On further reflection I think the source of my issues may be too much sulfuric acid on some of my media prior to potting up. Of course I tested it with the pH meter prior to use. But I think it may have been too dry. I've since learned the pH meter reads way too high on dry material, not enough contact. Maybe I need to invest in a better meter.

Fortunately I've got more blueberry fruit than I can eat.

This post was edited by fruitnut on Mon, Apr 7, 14 at 13:37

    Bookmark   April 7, 2014 at 1:22PM
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Yours almost look like fertilizer you think because the PH got so low that made the fertilizer do that or? I had always thought when you got below the PH curve for BB it was just like too high of a PH and they could not take up iron and got chlorotic?
I'm not thinking iron chlorosis from a low pH. Note how down to 4.0, Iron becomes more available.

Oregon State has a photo of sulfur toxicity.
Bernadine C. Strik, Professor, Oregon State University

However, Spectrum Analytics' document on bb fertilizer states: "For practical purposes S toxicity doesnâÂÂt happen. Excessive applications of elemental S most often result in a depression of soil pH and an increase of the problems that occur with the pH decrease. In fact, as the Nutrient Availability chart in the previous section on soil pH illustrates, sulfur availability is actually reduced as the pH of the soil decreases. This problem would not be expected with acid-loving crops like blueberries."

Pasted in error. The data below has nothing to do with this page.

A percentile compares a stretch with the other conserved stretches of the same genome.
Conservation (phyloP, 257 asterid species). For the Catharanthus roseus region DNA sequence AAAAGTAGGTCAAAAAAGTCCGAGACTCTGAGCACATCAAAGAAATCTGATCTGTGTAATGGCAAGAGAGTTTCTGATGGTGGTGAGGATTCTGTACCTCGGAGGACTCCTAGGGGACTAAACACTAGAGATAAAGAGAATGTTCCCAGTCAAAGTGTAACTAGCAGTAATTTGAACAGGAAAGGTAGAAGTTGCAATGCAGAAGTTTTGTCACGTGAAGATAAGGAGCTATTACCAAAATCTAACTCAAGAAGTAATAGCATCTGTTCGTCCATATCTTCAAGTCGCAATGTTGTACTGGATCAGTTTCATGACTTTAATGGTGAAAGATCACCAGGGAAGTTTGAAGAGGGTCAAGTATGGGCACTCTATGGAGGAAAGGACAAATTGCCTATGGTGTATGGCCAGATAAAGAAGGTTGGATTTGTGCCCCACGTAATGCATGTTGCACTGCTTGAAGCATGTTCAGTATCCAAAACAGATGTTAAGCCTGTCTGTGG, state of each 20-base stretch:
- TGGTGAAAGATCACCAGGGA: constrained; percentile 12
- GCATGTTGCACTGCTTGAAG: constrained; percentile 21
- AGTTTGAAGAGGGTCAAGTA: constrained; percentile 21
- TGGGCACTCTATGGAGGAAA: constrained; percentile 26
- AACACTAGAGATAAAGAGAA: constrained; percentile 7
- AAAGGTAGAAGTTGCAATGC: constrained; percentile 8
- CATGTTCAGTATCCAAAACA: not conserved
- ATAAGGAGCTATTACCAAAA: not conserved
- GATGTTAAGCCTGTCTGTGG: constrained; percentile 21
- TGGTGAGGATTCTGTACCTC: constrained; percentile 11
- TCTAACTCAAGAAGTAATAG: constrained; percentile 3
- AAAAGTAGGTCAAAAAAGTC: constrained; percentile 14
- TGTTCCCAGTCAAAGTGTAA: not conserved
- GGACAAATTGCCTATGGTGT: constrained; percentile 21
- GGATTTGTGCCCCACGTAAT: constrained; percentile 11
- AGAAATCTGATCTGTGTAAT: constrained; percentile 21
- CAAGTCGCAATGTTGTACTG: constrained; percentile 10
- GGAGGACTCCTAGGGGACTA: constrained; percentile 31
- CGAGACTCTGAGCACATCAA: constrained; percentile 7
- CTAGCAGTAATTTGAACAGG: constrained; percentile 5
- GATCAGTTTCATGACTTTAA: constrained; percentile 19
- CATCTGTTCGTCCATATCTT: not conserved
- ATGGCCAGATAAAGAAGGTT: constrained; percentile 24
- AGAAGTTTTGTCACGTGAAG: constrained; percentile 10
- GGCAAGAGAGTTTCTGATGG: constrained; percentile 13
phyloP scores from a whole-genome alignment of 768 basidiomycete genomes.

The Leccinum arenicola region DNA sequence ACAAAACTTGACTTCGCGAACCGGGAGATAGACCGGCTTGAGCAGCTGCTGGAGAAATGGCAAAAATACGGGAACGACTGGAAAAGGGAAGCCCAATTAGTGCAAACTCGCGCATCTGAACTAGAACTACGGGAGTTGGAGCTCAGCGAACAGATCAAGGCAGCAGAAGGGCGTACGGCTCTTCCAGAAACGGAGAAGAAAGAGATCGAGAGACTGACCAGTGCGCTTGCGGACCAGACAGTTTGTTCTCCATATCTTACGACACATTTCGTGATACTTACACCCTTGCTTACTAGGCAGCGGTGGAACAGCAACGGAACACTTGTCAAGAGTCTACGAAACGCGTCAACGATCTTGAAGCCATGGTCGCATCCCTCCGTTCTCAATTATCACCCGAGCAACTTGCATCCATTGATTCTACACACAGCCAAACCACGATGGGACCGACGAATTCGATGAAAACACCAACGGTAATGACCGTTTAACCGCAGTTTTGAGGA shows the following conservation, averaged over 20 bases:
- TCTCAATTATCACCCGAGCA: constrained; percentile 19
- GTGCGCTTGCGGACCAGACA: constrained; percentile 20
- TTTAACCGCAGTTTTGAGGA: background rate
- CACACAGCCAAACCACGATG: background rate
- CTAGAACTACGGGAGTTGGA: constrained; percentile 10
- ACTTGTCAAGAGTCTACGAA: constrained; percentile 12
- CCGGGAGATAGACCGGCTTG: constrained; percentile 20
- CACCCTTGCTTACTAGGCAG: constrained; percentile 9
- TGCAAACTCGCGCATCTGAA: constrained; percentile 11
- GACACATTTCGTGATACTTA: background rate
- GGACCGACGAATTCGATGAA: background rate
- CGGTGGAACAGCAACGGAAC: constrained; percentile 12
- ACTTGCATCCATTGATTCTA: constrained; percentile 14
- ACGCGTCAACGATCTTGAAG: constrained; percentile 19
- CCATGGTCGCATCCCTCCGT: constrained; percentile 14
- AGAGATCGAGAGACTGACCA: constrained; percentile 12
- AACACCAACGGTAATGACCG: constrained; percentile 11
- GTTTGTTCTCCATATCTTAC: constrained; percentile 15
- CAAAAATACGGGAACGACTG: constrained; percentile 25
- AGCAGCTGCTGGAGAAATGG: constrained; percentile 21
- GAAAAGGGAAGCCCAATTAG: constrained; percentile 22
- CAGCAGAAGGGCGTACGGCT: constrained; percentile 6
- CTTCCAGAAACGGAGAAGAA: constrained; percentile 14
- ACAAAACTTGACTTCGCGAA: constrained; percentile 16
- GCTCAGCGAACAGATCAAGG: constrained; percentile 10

Manganese toxicity, which can happen as pH drops too low and Manganese becomes more available, looks similar to iron chlorosis. "Acid soil is the most common cause of Mn toxicity with most plant species. Because blueberries have evolved with and become adapted to strongly acid soils, Mn toxicity is not common. Symptoms include chlorosis and necrotic lesions on old leaves, dark-brown or red necrotic spots, accumulation of small particles of MnO2 in epidermal cells of leaves or stems, often referred to as âÂÂmeaslesâÂÂ, drying leaf tips, and stunted roots. Sometimes the interveinal tissue will show "puckering" or raised areas in the leaves." Spectrum Analytics
Spectrum Analytics

    Bookmark   April 7, 2014 at 2:43PM
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bamboo_rabbit(9A Inverness FL)


But that chart just shows down to PH 4....his is at PH 3. Do you happen to know if there is a chart that goes that low? Perhaps blueboy will see this....I recall his bushes showed some sign when the PH got very low. It is not a problem that happens all that often.

The link below is to the University of Arkansas. It states that yellowing and chlorosis occurs if the PH is too high or too low. It does not say anything about leaf burn though.

Here is a link that might be useful: U of Arkansas

This post was edited by bamboo_rabbit on Mon, Apr 7, 14 at 20:03

    Bookmark   April 7, 2014 at 5:57PM
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Looks like potassium and possibly phosphorus deficiency induced by low pH. Salt injury and K deficiency look very similar.

Phosphate fertilizers are very good buffers in potting mixes, so I would supplement the medium with potassium phosphate and then adjust the pH as necessary.